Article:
There is a strong public and private interest in maintaining an effective grievance/arbitration process to settle disputes between employers and employees. Allowing individual employees to decide which claims to arbitrate would undermine that process:


If the individual employee could compel arbitration of his grievance regardless of its merit, the settlement machinery provided by the contract would be substantially undermined, thus destroying the employer's confidence in the union's authority and returning the individual grievant to the vagaries of independent and unsystematic negotiation. Moreover, under such a rule, a significantly greater number of grievances would proceed to arbitration. This would greatly increase the cost of the grievance machinery and could so overburden the arbitration process as to prevent it from functioning successfully.


Vaca, 386 U.S. at 191-92, 87 S.Ct. at 917-18 (footnote omitted); See also International Brotherhood of Electrical Workers v. Foust, 442 U.S. 42, 51, 99 S.Ct. 2121, 2127, 60 L.Ed.2d 698 (1979) ("union discretion [in determining what grievances to arbitrate] is essential to the proper functioning of the collective-bargaining system"). Exclusive union control of the grievance process as the employees' sole representative also helps achieve one of the primary purposes of the process:


A prime function of a grievance procedure is to secure uniformity in interpreting the agreement and building up a "law of the plant" with respect to matters not spelled out in the agreement.... Vesting the Union with control of all grievances increases the likelihood of uniformity and reduces "a potential source of competitions and discriminations that could be destructive of the entire structure of labor relations in the plant."


Winston v. United States Postal Service, 585 F.2d 198, 208 (7th Cir.1978) (quoting Ostrofsky v. United Steelworkers of America, 171 F.Supp. 782, 790-91 (D.Md.1959)).


The Seventh and Third Circuits have held that grievance/arbitration procedures like those involved in this case provide due process to terminated employees. See Winston, 585 F.2d at 210; Jackson v. Temple Univ., 721 F.2d 931, 933 (3rd Cir.1983). The collective bargaining agreement involved in Winston provided a three-step grievance process with appeals to successively higher levels of management. 585 F.2d at 200. The employees completed this process, but their terminations were not rescinded. Id. They asked their union to take their grievances to arbitration, because, under the collective bargaining agreement, only the union had this power. The union declined to do so. Id. at 200-01. The court held that the procedure was consistent with due process, stating that the employees "could have sued the Union for breach of its duty to fairly represent them if the refusal to demand arbitration was not in good faith." Id. at 209-10. See also Jackson, 721 F.2d at 933 (right to ask union to take grievance to arbitration provided adequate due process safeguard). We follow these decisions.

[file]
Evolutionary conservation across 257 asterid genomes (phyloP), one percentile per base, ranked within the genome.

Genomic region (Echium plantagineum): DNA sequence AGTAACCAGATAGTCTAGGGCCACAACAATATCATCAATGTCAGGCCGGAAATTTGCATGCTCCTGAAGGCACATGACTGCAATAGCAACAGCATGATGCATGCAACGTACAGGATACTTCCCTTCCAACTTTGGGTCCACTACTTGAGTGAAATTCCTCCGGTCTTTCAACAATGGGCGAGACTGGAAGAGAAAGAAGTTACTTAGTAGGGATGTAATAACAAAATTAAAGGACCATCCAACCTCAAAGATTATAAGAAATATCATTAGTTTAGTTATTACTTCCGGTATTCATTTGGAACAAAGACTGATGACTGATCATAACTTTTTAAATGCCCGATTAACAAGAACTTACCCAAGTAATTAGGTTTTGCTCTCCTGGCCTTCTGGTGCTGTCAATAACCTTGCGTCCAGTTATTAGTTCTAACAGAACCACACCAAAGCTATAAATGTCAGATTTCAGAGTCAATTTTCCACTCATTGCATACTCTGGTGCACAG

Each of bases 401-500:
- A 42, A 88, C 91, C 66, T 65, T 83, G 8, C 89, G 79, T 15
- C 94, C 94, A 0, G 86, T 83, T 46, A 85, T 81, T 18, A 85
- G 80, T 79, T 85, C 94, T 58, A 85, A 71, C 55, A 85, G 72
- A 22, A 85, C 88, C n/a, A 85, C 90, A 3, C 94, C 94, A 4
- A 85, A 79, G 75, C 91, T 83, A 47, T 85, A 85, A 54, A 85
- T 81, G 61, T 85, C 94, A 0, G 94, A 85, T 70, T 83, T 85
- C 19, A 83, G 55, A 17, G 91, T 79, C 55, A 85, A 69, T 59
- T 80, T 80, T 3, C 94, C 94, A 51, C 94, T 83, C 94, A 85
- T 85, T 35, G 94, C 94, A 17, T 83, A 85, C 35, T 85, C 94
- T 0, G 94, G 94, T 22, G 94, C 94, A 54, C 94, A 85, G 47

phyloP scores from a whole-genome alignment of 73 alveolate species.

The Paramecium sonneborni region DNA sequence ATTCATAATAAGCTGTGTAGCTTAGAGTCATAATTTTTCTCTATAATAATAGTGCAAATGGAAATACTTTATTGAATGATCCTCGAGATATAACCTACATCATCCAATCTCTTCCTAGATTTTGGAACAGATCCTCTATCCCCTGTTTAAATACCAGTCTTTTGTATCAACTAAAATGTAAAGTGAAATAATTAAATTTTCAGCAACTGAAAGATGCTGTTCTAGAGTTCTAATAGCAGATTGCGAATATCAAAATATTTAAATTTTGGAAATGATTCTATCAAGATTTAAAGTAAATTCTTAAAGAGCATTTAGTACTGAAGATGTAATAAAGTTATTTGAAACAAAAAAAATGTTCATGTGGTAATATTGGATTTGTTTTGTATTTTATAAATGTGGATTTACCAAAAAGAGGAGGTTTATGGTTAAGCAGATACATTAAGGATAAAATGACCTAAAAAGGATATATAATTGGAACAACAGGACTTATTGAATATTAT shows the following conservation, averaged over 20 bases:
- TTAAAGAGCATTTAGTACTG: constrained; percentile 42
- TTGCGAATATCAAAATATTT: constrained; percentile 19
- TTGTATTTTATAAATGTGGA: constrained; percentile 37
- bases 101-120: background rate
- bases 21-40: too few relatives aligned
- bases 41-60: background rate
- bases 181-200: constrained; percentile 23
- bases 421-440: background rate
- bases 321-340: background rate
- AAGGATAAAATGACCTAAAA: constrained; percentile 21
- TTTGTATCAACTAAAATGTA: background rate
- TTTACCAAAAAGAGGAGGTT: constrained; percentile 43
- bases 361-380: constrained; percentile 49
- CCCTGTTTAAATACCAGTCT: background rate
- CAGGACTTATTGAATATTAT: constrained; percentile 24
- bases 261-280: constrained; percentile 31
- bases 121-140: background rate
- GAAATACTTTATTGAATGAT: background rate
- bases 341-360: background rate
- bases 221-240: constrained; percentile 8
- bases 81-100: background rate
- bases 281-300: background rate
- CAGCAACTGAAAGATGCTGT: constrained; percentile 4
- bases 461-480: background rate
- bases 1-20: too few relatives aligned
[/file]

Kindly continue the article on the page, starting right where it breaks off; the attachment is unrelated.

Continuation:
Armstrong argues Winston relied on the now-discredited "bitter-with-the-sweet" approach to due process adopted by the plurality in Arnett v. Kennedy, 416 U.S. 134, 152-54, 94 S.Ct. 1633, 1643-44, 40 L.Ed.2d 15 (1974), and is therefore of doubtful authority. See Loudermill, 470 U.S. at 541, 105 S.Ct. at 1492-93 (rejecting approach of Arnett plurality). It is clear, however, that the court in Winston did not rely on the approach of the Arnett plurality. See Winston, 585 F.2d at 209 n. 30 (expressly rejecting approach of Arnett plurality). Winston has been cited approvingly by the Seventh Circuit since Loudermill. See, e.g., Roman v. United States Postal Service, 821 F.2d 382, 386 (7th Cir.1987).


Armstrong's reliance on Rankin v. Independent School Dist. No. I-3, 876 F.2d 838 (10th Cir.1989) is misplaced. The issue in Rankin was whether a discharged teacher who was entitled to a post-termination hearing under state law could be required to pay half the costs of the hearing. Rankin did not decide whether providing such a hearing at the request of the employee was required by the Due Process Clause. See id. at 839 n. 2 ("We are not here concerned with the nature of the process due Rankin.") (emphasis added).




Honorable Robert E. Jones, United States District Judge for the District of Oregon, sitting by designation


Every person who ... subjects, or causes to be subjected, any citizen of the United States or other person within the jurisdiction thereof to the deprivation of any rights, privileges, or immunities secured by the Constitution and laws, shall be liable to the party injured

42 U.S.C. § 1983 (emphasis added).


The union told Armstrong he could proceed to arbitration on his own, but Armstrong asserts he could not afford the costs. Viewing the evidence in the light most favorable to the party against whom summary judgment was granted, In re Bullion Reserve, 922 F.2d at 546, we assume allowing Armstrong to proceed only if he paid the hearing costs was the same as refusing to take Armstrong's claim to arbitration

We note that Armstrong challenges the grievance/arbitration procedure as constitutionally inadequate on its face. Cf. Parrett v. City of Connersville, Ind., 737 F.2d 690, 697 (7th Cir.1984) (post-termination procedure was adequate on its face to provide due process, but not "as administered in the present case"). He does not allege, for example, that the defendants were involved in the union's decision not to take his claim to arbitration. See Jackson v. Temple Univ., 721 F.2d 931, 933 (3d Cir.1983) (because employer was not involved in union's decision not to arbitrate grievance, employer did not deny plaintiff due process).


See Narumanchi v. Bd. of Trustees of Conn. State Univ., 850 F.2d 70, 72 (2nd Cir.1988); Parrett, 737 F.2d at 696-97; Lewis v. Hillsborough Transit Auth., 726 F.2d 664, 667 (11th Cir.1983); Ash v. Bd. of Educ. of Woodhaven School Dist., 699 F.2d 822, 827-28 (6th Cir.1983)


Because Armstrong works for the State of California, his union is exempt from the coverage of the National Labor Relations Act, see 29 U.S.C. § 152(2), and consequently from the federal duty of fair representation described in Vaca. However, a duty of fair representation applicable to unions representing employees of state universities has been created by California statute, see Cal.Gov't.Code § 3578, and the California courts look to federal law in interpreting the state duty of fair representation. See, e.g., Logan v. Southern Cal. Rapid Transit Dist., 136 Cal.App.3d 116, 128-29, 185 Cal.Rptr. 878, 885-86 (1982)